Insurers count cost of 2017’s deadly disasters

Global Business

From deadly floods to hurricanes and wildfires, 2017 has been bookended by natural disasters. As well as the human and economic cost, insurers are left counting the financial impact, while anticipating the next one.

CGTN’s Owen Fairclough has more.

California’s Thomas fire has been burning since Dec 4 with damage costs exceeding $123 million.

“I referred to this fire as a beast and it’s a monster. We all recognize that, but we will kill it,” Martin Johnson, Santa Barbara County Fire Department division chief said.

California authorities said five of the state’s 20 most destructive fires in history broke out this year, when natural disasters seemed everywhere. More than 1,000 dead in flooding and mudslides in Sierra Leone, 369 lives lost in Mexico’s earthquake, while a succession of summer hurricanes and tropical storms battered the U.S.

In addition to the death and destruction insurance companies also took a hit.

“We haven’t seen this level of losses, $100 billion, in the U.S. since 2005. And as you might recall 2005 was the year we had Hurricane Katrina. To put it in perspective, the losses worldwide in 2016 were half of what the U.S. experienced this year,” said Stef Zielezienski, American Insurance Association General Counsel.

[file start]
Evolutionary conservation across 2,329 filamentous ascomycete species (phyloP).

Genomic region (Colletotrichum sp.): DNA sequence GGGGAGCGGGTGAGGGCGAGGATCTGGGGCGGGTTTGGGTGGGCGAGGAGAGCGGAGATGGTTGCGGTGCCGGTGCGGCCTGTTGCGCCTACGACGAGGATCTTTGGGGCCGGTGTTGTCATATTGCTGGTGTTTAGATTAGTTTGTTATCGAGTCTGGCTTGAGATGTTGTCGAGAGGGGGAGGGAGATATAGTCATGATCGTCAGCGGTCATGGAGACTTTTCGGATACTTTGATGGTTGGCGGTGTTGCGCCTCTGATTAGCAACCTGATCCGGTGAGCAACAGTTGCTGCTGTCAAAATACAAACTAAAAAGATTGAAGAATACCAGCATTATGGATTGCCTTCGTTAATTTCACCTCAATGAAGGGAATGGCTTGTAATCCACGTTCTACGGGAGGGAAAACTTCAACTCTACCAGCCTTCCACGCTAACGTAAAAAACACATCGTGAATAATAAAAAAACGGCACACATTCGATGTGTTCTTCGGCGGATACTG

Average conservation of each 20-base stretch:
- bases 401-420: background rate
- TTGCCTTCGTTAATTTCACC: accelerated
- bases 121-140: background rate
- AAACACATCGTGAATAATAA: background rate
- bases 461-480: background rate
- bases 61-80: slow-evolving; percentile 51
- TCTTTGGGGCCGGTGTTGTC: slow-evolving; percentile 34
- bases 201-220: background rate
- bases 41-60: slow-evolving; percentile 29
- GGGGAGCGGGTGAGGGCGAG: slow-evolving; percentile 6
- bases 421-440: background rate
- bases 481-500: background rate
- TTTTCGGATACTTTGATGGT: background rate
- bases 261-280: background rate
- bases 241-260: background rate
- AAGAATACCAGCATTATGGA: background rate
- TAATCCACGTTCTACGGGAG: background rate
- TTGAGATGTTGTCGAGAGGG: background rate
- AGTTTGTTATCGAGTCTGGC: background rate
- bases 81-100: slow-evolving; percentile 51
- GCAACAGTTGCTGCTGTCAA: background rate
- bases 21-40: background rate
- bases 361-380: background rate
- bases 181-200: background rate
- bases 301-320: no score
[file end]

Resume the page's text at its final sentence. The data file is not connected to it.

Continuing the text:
The reinsurers, the companies who cover the insurers, are particularly affected.

One of the biggest, Germany’s Munich Re, began the year forecasting annual profits of nearly $3 billion, but the U.S. disaster all but wiped those out.

So how do insurers prepare for the next time a wave of disasters hits their bottom line?

“We need to take a hard look at catastrophes and determine we have enough consumers purchasing the type of catastrophe risk insurance that they need to. And that we’re doing all we can to protect against future loss by building resilience in the community,” said Zielezienski

But while the cost of these disasters is increasing, the UN reports at least the death toll in recent years is on the decline, partly due to improved early warning systems.